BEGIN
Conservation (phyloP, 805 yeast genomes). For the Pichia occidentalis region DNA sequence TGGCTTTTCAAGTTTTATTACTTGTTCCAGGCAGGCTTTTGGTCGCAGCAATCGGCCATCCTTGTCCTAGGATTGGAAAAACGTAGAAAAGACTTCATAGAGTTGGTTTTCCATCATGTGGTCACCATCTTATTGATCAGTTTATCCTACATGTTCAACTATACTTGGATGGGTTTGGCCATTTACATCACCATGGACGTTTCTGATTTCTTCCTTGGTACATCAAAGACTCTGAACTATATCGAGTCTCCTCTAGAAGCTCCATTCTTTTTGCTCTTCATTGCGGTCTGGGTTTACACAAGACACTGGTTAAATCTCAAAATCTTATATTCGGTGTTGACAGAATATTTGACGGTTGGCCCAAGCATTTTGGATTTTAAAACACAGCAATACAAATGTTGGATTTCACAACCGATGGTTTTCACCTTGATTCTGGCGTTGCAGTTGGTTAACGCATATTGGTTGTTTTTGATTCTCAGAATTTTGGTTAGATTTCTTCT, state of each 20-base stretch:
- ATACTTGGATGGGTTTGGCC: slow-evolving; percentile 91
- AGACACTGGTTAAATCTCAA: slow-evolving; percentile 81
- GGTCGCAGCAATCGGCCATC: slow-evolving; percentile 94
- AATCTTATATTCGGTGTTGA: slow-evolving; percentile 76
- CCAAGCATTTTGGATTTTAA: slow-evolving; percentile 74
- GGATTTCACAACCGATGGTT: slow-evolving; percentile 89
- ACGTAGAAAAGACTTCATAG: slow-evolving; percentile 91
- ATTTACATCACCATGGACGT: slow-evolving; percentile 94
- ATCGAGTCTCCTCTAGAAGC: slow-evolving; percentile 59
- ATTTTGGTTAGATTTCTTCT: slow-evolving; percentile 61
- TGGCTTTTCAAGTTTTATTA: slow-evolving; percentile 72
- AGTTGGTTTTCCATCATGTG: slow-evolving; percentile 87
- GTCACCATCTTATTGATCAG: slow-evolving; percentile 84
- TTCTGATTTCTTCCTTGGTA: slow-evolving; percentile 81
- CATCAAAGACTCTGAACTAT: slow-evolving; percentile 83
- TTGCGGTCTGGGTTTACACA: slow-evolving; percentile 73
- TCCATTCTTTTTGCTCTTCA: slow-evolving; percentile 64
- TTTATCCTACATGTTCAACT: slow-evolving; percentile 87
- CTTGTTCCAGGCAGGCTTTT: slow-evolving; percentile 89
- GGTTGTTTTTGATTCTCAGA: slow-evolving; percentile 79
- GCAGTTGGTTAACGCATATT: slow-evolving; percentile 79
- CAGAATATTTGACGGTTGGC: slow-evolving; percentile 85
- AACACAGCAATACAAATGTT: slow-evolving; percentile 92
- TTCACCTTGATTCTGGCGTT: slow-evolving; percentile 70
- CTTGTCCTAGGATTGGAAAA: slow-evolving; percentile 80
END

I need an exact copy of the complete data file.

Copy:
Conservation (phyloP, 805 yeast genomes). For the Pichia occidentalis region DNA sequence TGGCTTTTCAAGTTTTATTACTTGTTCCAGGCAGGCTTTTGGTCGCAGCAATCGGCCATCCTTGTCCTAGGATTGGAAAAACGTAGAAAAGACTTCATAGAGTTGGTTTTCCATCATGTGGTCACCATCTTATTGATCAGTTTATCCTACATGTTCAACTATACTTGGATGGGTTTGGCCATTTACATCACCATGGACGTTTCTGATTTCTTCCTTGGTACATCAAAGACTCTGAACTATATCGAGTCTCCTCTAGAAGCTCCATTCTTTTTGCTCTTCATTGCGGTCTGGGTTTACACAAGACACTGGTTAAATCTCAAAATCTTATATTCGGTGTTGACAGAATATTTGACGGTTGGCCCAAGCATTTTGGATTTTAAAACACAGCAATACAAATGTTGGATTTCACAACCGATGGTTTTCACCTTGATTCTGGCGTTGCAGTTGGTTAACGCATATTGGTTGTTTTTGATTCTCAGAATTTTGGTTAGATTTCTTCT, state of each 20-base stretch:
- ATACTTGGATGGGTTTGGCC: slow-evolving; percentile 91
- AGACACTGGTTAAATCTCAA: slow-evolving; percentile 81
- GGTCGCAGCAATCGGCCATC: slow-evolving; percentile 94
- AATCTTATATTCGGTGTTGA: slow-evolving; percentile 76
- CCAAGCATTTTGGATTTTAA: slow-evolving; percentile 74
- GGATTTCACAACCGATGGTT: slow-evolving; percentile 89
- ACGTAGAAAAGACTTCATAG: slow-evolving; percentile 91
- ATTTACATCACCATGGACGT: slow-evolving; percentile 94
- ATCGAGTCTCCTCTAGAAGC: slow-evolving; percentile 59
- ATTTTGGTTAGATTTCTTCT: slow-evolving; percentile 61
- TGGCTTTTCAAGTTTTATTA: slow-evolving; percentile 72
- AGTTGGTTTTCCATCATGTG: slow-evolving; percentile 87
- GTCACCATCTTATTGATCAG: slow-evolving; percentile 84
- TTCTGATTTCTTCCTTGGTA: slow-evolving; percentile 81
- CATCAAAGACTCTGAACTAT: slow-evolving; percentile 83
- TTGCGGTCTGGGTTTACACA: slow-evolving; percentile 73
- TCCATTCTTTTTGCTCTTCA: slow-evolving; percentile 64
- TTTATCCTACATGTTCAACT: slow-evolving; percentile 87
- CTTGTTCCAGGCAGGCTTTT: slow-evolving; percentile 89
- GGTTGTTTTTGATTCTCAGA: slow-evolving; percentile 79
- GCAGTTGGTTAACGCATATT: slow-evolving; percentile 79
- CAGAATATTTGACGGTTGGC: slow-evolving; percentile 85
- AACACAGCAATACAAATGTT: slow-evolving; percentile 92
- TTCACCTTGATTCTGGCGTT: slow-evolving; percentile 70
- CTTGTCCTAGGATTGGAAAA: slow-evolving; percentile 80